More than anything else this year’s budget has been about advertising and the final product delivered. The product is out there for everyone to judge so I won’t say anything here. For a democracy to be healthy and robust, every citizen must have at least one serious grouse with the budget. Mine is with the steep hike, from 11 per cent--72 per cent, in the excise duty on cigarette which means I am going to have to pay close to Rs100 extra for a pack of cigarettes in these inflated times.
Everyone expected the government to raise excise duty on cigarettes — so sure is the tobacco industry of the government’s plan every year that the prices shoot up weeks before the higher tax is announced. But 72 per cent? What about a smoker’s corner in the acche din lounge? Apparently, the Union health minister Dr Harsh Vardhan wanted the steep hike to stop people from smoking or if they still choose to smoke to make them pay for public health costs due to smoking-related issues. Only non-smokers will agree with Dr Harsh Vardhan. What a democracy! Where does this lead a smoker who suddenly finds herself poorer for no fault of hers? Our health minister seems to have forgotten the golden rule of the clinic: a patient visits a doctor on account of vices, not virtues.
The anti-smoking campaign is so scientific that it has turned into a religious dogma of sorts, to seek the proof of which is questioning the unquestionable. It is repressive and aims at excellent data as opposed to harm-reduction. It promotes smoking by generating anger. Ask any smoker if she likes looking at the pictorial warnings on a cigarette pack? Cancer, I don’t doubt for even a second but does any of this ever work?
Raising excise duty on cigarettes exposes the unimaginative nature of the modern nation state. The idea that smokers should be punished for their habit so that they quit is a sadist notion. Prohibitions are the weapon of choice for a repressive regime. As a smoker I find it stupid to not endorse my habit and to treat it as a weakness. Indeed, there are times I imagine a better future for myself and, more often than not, the version of myself I see isn’t a smoker. However, my struggle with my habits to me has no moral basis. I don’t see smoking as bad. But that doesn’t imply there is something good about it.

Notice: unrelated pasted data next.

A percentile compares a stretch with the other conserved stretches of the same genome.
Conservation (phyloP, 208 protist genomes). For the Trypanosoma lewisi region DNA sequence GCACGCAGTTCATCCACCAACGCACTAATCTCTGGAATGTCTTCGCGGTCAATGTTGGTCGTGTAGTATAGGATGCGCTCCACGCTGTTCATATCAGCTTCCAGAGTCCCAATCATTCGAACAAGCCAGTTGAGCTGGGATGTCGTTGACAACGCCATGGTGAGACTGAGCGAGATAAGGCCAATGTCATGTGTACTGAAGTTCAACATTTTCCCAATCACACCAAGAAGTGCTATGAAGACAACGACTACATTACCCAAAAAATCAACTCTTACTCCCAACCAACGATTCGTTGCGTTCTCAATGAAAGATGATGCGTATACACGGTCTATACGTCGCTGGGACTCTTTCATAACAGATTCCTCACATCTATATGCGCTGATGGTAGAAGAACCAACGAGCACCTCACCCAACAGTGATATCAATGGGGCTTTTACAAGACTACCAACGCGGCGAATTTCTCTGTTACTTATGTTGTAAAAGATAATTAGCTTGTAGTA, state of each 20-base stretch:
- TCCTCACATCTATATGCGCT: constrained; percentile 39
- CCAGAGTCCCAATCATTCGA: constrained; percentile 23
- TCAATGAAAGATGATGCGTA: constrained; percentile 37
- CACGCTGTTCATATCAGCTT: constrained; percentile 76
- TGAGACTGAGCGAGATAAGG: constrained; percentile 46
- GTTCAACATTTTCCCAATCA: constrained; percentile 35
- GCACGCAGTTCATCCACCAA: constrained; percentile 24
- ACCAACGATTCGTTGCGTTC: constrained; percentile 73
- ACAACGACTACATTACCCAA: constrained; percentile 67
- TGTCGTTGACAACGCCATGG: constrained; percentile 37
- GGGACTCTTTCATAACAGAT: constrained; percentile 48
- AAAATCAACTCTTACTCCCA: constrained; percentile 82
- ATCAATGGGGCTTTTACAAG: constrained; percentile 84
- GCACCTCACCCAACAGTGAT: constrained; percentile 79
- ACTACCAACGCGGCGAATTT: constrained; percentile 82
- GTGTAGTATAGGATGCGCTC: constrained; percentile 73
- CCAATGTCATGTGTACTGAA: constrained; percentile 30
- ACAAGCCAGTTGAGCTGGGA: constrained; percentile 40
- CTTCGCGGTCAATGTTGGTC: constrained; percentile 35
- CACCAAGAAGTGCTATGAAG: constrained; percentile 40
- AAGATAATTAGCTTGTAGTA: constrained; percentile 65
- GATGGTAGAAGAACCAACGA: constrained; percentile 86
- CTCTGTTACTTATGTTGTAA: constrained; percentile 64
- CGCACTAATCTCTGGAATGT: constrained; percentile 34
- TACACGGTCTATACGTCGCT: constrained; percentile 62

I am not sure if the health minister is aware that getting someone to smoke a cigarette and relax is often a milestone in the treatment of several problems like alcoholism, drug addiction, bipolar disorder, extreme anxiety, chronic panic attacks, etc. I am not saying it is a treatment, only a milestone. The doctor may wish the patient give up smoking but the doctor can seldom deny that smoking cigarettes is a lot better than pushing oneself to death with hard drugs or alcohol. The reader should not trust me and attend the Alcoholics or Narcotics Anonymous meeting nearest to their house as soon as possible. Ask the addicts or drunks there about giving up cigarettes and then perhaps you shall have your evidence. The thought is deeply disturbing. All around me smokers are going to have to make difficult choices. Some fathers will now pay less for their children, while others will switch to cheaper cigarettes to keep up the standards which, in turn, will make them more prone to cancer because cheaper cigarettes are likely to have poor filters, comparatively inferior paper, hence more carcinogens. Indeed some people may quit altogether but even out of them, a large section is likely to switch to some other less-taxed form of cancer.